Schools, officials react to national tragedy
by Gary Hanner
Dec 19, 2012 | 2279 views |  0 comments | 5 5 recommendations | email to a friend | print
As schools made plans to let out for the Christmas holiday, extra law enforcement and improved security measures were visible around St. Clair County.
 
The impetus was less about the holiday and more about the hovering shadow of the shooting at Sandy Hook Elementary School in Newtown, Conn. A gunman killed 27 people, including himself — 20 of his victims were elementary age children.
 
St. Clair Schools Superintendent Jenny Seals said that hearts were heavy Monday morning.
 
“It is very important for parents to know their children are safe when they are at school,” Seals said. “We take a look at our safety plans each year, but I have asked all principals to revisit their safety plans now to make sure they have everything in place.”
 
Seals said she has asked each school to go through their intruder drill.
 
Seals also said she has been in contact with St. Clair County Sheriff Terry Surles, the mayors and most all police chiefs in the different municipalities.
 
“We have security personnel in all of our schools the rest of this week which will take us to the Christmas holiday break,” Seals said. “We just feel it will be good to have someone there at the schools. We hope it will give our staff, our parents and our students a sense of peace that officers are there. 
 
“We want to deter anything that could happen in case of copycats. I have asked all principals to lock all doors during this time. We will do everything we can to make our students safe.”
 
Michael Barber, assistant superintendent for Pell City schools, said there was a heightened presence of law enforcement officers at local schools in light of last week’s tragic shooting.
 
“What we don’t want to do is to have kids coming to school under armed guard,” Barber said. 
 
Barber said each school has a plan to address emergencies of all types. He did not wish to provide specifics of emergency plans for each individual school.
 
“We hope we never have to carryout those plans,” he said. “We have been talking to law enforcement, and we have also spoken to our administrators. We have plans in place and our principals and teachers are aware of them.”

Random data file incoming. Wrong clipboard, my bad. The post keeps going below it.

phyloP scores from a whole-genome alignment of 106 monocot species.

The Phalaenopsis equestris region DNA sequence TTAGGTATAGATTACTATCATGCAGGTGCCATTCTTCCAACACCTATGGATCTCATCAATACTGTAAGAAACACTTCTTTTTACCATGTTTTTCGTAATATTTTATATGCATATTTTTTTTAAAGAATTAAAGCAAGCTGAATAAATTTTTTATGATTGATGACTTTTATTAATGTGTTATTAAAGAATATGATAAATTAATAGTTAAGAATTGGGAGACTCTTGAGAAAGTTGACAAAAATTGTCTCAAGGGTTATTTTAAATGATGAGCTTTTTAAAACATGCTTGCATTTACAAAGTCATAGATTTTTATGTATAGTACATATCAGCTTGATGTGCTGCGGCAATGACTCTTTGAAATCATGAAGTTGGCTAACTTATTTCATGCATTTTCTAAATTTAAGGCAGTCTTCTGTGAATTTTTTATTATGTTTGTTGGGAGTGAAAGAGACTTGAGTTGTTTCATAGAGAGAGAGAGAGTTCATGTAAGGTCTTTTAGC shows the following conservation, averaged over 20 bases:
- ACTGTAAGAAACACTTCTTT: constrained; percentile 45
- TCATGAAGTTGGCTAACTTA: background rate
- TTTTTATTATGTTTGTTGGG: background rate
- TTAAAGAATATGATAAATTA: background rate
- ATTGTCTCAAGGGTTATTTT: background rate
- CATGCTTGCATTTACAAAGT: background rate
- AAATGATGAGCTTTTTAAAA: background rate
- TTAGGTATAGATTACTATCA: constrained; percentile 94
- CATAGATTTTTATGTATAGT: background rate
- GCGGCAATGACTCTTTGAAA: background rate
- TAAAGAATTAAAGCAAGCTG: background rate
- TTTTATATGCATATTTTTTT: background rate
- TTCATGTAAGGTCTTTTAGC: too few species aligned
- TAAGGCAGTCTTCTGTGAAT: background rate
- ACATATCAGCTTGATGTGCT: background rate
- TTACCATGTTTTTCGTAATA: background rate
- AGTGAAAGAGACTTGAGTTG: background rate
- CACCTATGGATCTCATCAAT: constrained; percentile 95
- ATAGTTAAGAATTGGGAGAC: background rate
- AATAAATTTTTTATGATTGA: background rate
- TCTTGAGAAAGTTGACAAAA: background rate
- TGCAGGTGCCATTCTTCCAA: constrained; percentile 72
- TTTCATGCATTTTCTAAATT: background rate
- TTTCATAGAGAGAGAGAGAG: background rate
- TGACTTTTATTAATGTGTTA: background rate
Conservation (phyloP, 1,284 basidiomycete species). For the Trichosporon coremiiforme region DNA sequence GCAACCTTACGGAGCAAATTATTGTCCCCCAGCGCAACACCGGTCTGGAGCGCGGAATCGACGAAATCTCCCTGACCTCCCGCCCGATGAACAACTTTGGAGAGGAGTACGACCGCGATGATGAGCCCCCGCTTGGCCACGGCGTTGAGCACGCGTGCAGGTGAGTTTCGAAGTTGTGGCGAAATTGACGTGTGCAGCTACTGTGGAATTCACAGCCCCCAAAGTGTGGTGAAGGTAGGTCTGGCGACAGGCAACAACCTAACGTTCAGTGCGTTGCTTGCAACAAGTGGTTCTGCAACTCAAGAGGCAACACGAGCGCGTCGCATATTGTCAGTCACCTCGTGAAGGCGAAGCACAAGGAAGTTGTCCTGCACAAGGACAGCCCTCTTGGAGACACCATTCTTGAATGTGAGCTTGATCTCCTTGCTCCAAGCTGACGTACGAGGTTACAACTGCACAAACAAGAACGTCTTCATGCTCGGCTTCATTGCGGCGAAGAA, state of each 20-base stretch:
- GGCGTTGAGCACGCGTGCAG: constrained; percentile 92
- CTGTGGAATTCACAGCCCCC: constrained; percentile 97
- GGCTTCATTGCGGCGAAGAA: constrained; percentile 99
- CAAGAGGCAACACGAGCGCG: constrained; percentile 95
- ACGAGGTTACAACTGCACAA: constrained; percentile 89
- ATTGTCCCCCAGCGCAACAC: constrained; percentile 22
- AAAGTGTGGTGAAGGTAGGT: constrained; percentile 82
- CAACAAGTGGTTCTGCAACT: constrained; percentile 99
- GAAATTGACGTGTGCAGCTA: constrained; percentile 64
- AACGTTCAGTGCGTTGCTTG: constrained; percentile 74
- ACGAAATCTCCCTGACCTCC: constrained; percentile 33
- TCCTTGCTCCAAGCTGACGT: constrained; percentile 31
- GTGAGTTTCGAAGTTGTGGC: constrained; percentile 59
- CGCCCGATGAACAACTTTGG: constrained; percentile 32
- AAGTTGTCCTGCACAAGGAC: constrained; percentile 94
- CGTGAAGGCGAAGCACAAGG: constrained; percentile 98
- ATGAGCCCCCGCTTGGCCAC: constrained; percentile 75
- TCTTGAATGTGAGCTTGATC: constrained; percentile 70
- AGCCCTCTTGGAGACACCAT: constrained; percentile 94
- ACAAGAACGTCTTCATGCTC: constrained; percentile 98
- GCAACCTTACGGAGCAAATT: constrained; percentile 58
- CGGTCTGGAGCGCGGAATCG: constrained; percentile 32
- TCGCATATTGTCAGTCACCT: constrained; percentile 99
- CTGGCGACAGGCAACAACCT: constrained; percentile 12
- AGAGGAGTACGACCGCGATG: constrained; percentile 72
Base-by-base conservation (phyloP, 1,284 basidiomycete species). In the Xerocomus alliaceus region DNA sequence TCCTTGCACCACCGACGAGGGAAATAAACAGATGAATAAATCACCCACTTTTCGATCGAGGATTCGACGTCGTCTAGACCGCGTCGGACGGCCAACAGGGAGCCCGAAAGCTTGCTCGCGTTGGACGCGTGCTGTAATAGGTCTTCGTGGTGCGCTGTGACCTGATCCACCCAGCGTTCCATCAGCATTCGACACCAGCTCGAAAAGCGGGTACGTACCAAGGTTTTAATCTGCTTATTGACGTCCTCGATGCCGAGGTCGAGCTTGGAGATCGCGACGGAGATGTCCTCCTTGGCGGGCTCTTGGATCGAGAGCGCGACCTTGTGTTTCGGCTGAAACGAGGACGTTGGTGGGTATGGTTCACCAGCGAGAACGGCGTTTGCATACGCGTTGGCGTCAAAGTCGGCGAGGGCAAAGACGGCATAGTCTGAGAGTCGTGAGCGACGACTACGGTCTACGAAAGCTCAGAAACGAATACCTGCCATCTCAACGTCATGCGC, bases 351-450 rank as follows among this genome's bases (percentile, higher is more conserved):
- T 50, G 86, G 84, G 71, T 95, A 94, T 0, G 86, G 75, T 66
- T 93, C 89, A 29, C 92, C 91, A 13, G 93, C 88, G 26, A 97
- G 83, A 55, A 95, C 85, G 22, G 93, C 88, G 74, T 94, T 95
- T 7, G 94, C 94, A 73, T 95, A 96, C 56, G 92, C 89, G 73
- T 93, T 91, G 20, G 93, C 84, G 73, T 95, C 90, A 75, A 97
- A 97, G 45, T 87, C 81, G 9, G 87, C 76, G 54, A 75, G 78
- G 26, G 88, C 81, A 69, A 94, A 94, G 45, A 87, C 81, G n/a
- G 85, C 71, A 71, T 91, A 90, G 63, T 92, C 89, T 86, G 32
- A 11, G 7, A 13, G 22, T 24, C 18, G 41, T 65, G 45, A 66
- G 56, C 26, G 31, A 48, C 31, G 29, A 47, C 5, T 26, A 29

Some schools in St. Clair County have a security buzzer at the front door, which remains locked. A visitor has to be buzzed in by someone in the front office before entering.
 
However, some of the schools in the county do not have that and visitors can walk right in.
 
“We want to be proactive by adding more safety measures,” Seals said. “We have been processing that and trying to get that in place at all of our schools.”
 
Law enforcement agencies from around the county visited Moody Middle School during the summer to train for such an event. Moody Police Chief Thomas Hunt said the training must remain current to be of value.
 
“You can’t just do it one time and never do it again,” said Hunt. “We have to repeat it to make sure the plans are current and we know what to if that ever happens.”
 
Hunt met with principals in Moody and said his department will plan further exercises.
 
“We’re going to look at some other areas to do as well, some other scenarios, to get the principals and teachers on board, for what to do if we were to have an active shooter,” he said. “Having to see that horrible scene they (the police) saw, nobody ever wants anything like that to happen. We just have to train and stay on top of what we need to do, if the situation was to ever arise in this area.”
 
Barber said tragedies like the Connecticut school shooting are hard to comprehend.
 
“You think about what would you do if it happened here,” he said. “Our school system has numerous safety pans in place. We try to anticipate any situation, whether it’s a natural disaster or a human-caused tragedy. 
 
“We do practice drills at the schools, and our nurses and local law enforcement officers are part of these plans. The safety of our children comes first.”

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